At the beginning of the study, 100% of the subjects belonging to CLA group showed grade II overweight (BMI ≥ 27 but <30 kg/m2), but by the end 28.6% (6/21) had moved to grade I (BMI ≥ 25 but <27 kg/m2). Interestingly, the Control group showed no such trend: although 16.6% (2/12) moved down from grade II to grade I, another 16.6% moved up to obesity type I (BMI ≥ 30 but <35 kg/m2).

Changes in body weight associated with CLA treatment were also associated with significant changes in body composition, as determined by DXA between baseline and the end of the study (Table III). Subjects who consumed CLA presented a decrease in total fat mass measured by kg (p = 0.046) as well as by percentage (p = 0.035); while in the Control group no reductions were observed. A significant correlation was demonstrated between changes in body weight and fat mass in the CLA group (r = 0.600, p = 0.03), on the other hand no correlation was found in the Control group (r = 0.464, p = 0.08). No changes were observed in lean mass in either group.

No significant changes were demonstrated in blood analyses, except for glucose (p = 0.002) and plasma creatinine (p = 0.001) in the CLA group, both of which showed significant increases by the end of the study period. Nevertheless, insulin levels and HOMA index have no changes at the end of the intervention (Table IV).

 

 

The number of adverse events was low in both CLA and Control groups: nausea 4.2% vs 0%, diarrhoea 4.2% vs 13.0%, constipation 12.5% vs 13.3%, bloating 12.5% vs 20.0%, and bad breath 0% vs 13.3% (no significant differences for any comparison). No member of either group suffered stomach acidity.

 

Discussion

Many beneficial properties have been reported for CLAs since the firsts descriptions, including protection against cancer17, diabetes18 and obesity19. However, most of the intervention have been conducted in subjects with an established disease and there are no studies to observe CLAs effect on early stages as disease prevention.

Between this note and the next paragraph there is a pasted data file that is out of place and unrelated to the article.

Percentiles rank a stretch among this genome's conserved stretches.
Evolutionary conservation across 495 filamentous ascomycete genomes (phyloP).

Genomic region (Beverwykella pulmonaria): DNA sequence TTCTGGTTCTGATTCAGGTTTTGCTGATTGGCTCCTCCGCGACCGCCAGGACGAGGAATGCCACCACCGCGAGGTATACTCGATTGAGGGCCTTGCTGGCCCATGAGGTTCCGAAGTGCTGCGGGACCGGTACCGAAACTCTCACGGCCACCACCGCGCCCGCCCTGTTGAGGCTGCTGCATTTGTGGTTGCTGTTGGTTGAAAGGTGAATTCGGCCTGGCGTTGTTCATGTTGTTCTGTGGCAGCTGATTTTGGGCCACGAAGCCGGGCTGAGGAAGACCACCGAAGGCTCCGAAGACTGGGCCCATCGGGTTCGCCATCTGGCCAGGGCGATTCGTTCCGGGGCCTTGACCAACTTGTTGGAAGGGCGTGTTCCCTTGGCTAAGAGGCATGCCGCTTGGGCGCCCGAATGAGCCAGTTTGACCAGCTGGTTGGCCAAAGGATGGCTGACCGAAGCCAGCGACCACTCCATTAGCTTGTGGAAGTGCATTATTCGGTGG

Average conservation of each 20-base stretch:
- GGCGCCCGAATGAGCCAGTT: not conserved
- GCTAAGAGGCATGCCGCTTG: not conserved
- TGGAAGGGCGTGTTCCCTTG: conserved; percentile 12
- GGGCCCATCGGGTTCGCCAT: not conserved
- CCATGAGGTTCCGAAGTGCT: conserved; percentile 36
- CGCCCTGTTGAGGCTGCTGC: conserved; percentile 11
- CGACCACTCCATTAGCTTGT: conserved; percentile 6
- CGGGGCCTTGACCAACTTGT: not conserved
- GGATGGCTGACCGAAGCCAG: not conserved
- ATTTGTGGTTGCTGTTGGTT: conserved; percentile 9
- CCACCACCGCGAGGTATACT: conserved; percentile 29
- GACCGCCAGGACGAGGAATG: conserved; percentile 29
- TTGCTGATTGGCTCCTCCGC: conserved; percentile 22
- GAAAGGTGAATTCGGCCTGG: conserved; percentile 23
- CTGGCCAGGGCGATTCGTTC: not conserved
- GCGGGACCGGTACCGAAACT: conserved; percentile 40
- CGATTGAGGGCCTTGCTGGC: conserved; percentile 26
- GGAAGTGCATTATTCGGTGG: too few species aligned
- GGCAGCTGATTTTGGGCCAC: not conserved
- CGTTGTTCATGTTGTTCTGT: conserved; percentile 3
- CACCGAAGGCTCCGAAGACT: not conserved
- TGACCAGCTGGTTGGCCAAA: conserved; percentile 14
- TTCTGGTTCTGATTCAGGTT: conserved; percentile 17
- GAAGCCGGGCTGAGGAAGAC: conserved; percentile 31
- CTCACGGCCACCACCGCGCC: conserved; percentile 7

Given the worldwide epidemic of obesity, and the millions of obesity-related deaths that occur every year, the potential beneficial effects of CLA consumption on body weight and body composition have received growing attention. CLA consumption has, for some time now, been associated with a decrease in body fat in overweight and obese individuals5. In later publication involving supplementation with 500 ml skimmed milk containing 3g of a 1:1 mixture of c9-t11 and t10-c12 administered to subjects with metabolic syndrome for 12 weeks, a significant reduction in total and trunk fat mass in overweight was observed, with no adverse effects9. Moreno et al20 administered CLA-enriched milk to 572 subjects on a hypocaloric diet for 12 weeks, and reported significant improvements in body composition with no adverse effects. However, Nazare et al (2007)21, who administered yoghurt containing 3,76 g of the Tonalin® mixture daily for 14 weeks to healthy, overweight subjects, observed no changes in body composition in terms of fat mass and fat percentage, although they did record an increase in basal metabolic rate. Thus after more than a decade of research, the effects of CLAs are yet to be fully characterised.

In the present study, a body weight reduction of 1.4 kg was demonstrated in the CLA group. This may seem to be clinically irrelevant, but body weight was strongly related to fat mass in these subjects (r=0.600). The treatment therefore directly reduced the amount of total body fat. The rate of decrease (0.02 kg/week) was lower than that reported in a meta-analysis of18 studies by Whigham et al (2007)22 (0.09 kg/week). In the meantime, this is of interest when it is understood that, current trend for developed countries with high prevalence of obesity; gain an average of 0.4 kg total weight/year (0.009 kg/week)23. Thus, while the overall reduction in body weight was small among volunteers, the reduction in fat mass could be considered a clinical benefit related to reduce of cardiovascular risk24. Mechanisms by which CLAs might reduce fat mass include the inhibition of adipogenesis, the suspension of lipogenesis25, the stimulation of lipolysis, and the induction of apoptosis in white adipose tissue26.